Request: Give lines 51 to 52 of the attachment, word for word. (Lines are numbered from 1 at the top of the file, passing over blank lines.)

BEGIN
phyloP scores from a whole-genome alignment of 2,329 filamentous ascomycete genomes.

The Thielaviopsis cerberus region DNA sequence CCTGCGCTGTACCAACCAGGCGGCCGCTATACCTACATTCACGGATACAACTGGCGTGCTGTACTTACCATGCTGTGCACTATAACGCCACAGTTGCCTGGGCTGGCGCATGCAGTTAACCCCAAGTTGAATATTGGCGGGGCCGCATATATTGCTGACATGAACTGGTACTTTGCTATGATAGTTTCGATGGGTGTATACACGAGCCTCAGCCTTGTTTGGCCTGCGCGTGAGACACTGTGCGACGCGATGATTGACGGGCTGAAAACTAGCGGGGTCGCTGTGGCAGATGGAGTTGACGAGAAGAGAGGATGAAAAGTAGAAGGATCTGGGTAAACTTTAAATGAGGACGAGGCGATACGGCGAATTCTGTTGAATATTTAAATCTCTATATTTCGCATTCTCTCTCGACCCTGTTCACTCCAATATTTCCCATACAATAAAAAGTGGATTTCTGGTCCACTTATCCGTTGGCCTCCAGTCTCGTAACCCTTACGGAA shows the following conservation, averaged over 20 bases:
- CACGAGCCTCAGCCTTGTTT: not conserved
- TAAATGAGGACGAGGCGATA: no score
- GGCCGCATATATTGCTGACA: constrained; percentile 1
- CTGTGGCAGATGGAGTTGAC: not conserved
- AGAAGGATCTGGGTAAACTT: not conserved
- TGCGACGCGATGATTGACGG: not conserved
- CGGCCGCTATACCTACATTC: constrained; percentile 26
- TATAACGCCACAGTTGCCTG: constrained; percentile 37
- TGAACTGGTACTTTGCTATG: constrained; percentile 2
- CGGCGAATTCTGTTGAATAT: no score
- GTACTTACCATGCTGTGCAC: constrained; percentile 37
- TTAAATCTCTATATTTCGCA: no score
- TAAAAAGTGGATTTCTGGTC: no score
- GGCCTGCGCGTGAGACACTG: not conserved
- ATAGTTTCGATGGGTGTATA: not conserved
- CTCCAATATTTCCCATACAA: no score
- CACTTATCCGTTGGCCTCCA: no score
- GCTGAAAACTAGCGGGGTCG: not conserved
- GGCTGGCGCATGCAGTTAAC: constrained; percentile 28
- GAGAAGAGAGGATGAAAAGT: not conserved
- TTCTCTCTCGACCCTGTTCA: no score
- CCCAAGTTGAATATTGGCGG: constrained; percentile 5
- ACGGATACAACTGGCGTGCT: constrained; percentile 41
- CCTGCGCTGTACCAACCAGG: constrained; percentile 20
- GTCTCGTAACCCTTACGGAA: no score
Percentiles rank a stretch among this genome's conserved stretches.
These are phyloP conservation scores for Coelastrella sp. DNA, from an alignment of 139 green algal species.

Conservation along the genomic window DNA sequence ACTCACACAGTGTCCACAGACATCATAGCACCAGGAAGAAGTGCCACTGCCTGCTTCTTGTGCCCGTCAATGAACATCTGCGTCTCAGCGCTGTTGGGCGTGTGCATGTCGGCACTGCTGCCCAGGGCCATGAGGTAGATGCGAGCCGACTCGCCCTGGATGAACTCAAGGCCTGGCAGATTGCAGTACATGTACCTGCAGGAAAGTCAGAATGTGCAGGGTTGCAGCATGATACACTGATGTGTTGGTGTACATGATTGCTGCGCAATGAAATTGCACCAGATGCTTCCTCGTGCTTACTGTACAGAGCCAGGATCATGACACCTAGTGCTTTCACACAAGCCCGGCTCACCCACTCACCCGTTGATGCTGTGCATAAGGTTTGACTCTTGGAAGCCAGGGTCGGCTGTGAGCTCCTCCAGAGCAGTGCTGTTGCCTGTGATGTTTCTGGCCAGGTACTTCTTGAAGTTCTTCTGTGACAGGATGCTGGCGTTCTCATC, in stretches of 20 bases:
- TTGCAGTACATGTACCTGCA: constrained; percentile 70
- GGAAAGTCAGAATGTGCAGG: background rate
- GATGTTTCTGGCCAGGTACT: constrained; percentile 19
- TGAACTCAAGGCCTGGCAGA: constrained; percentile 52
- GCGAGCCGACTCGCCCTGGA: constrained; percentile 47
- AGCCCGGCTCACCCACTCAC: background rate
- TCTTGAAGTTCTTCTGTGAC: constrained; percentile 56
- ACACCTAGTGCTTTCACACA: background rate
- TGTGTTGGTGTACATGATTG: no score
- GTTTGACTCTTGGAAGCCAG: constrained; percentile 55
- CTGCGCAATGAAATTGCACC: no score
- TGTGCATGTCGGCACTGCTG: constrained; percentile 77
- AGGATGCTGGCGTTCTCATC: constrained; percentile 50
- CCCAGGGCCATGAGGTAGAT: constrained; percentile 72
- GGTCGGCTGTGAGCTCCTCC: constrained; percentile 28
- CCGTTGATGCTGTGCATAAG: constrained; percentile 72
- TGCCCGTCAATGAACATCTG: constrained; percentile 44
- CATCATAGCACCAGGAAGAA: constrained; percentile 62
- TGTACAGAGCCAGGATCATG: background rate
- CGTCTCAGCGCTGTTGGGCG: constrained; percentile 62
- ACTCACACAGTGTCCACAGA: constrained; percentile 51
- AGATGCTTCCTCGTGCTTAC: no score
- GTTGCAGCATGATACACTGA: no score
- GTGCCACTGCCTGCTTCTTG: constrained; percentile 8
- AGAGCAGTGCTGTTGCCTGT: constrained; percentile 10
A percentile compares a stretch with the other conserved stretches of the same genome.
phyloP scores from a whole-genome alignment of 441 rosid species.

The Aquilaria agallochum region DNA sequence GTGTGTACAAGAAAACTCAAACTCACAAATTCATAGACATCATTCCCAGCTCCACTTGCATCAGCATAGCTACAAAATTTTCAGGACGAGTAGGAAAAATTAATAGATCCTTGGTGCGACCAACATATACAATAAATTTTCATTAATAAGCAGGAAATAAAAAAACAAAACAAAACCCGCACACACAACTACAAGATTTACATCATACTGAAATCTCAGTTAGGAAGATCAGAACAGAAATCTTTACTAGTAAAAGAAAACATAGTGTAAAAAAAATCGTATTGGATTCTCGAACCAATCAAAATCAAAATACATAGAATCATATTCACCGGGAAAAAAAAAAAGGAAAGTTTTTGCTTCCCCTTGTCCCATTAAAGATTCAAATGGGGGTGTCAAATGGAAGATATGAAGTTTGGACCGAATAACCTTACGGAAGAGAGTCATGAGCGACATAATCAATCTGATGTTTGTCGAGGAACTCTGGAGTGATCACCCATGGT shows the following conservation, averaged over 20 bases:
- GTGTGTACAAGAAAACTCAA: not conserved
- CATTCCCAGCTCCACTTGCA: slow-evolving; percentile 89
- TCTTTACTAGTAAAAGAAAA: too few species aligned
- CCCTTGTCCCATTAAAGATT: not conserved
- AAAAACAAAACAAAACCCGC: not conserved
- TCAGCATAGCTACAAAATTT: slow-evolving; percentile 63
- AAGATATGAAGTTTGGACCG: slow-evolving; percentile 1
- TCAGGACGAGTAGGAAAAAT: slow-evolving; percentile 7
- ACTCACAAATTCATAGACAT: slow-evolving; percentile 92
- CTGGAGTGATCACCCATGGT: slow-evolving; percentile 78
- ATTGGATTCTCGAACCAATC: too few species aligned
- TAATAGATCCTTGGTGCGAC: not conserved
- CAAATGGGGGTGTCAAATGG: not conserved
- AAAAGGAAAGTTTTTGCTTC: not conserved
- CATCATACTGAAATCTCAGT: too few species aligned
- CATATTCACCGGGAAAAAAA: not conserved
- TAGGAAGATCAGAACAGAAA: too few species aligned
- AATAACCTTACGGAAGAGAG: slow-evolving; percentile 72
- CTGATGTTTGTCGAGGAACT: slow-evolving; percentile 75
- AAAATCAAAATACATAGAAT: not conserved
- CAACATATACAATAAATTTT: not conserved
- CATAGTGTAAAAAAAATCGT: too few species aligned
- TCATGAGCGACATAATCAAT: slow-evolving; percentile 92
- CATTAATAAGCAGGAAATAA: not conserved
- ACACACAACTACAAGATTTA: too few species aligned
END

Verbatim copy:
- ACTCACACAGTGTCCACAGA: constrained; percentile 51
- AGATGCTTCCTCGTGCTTAC: no score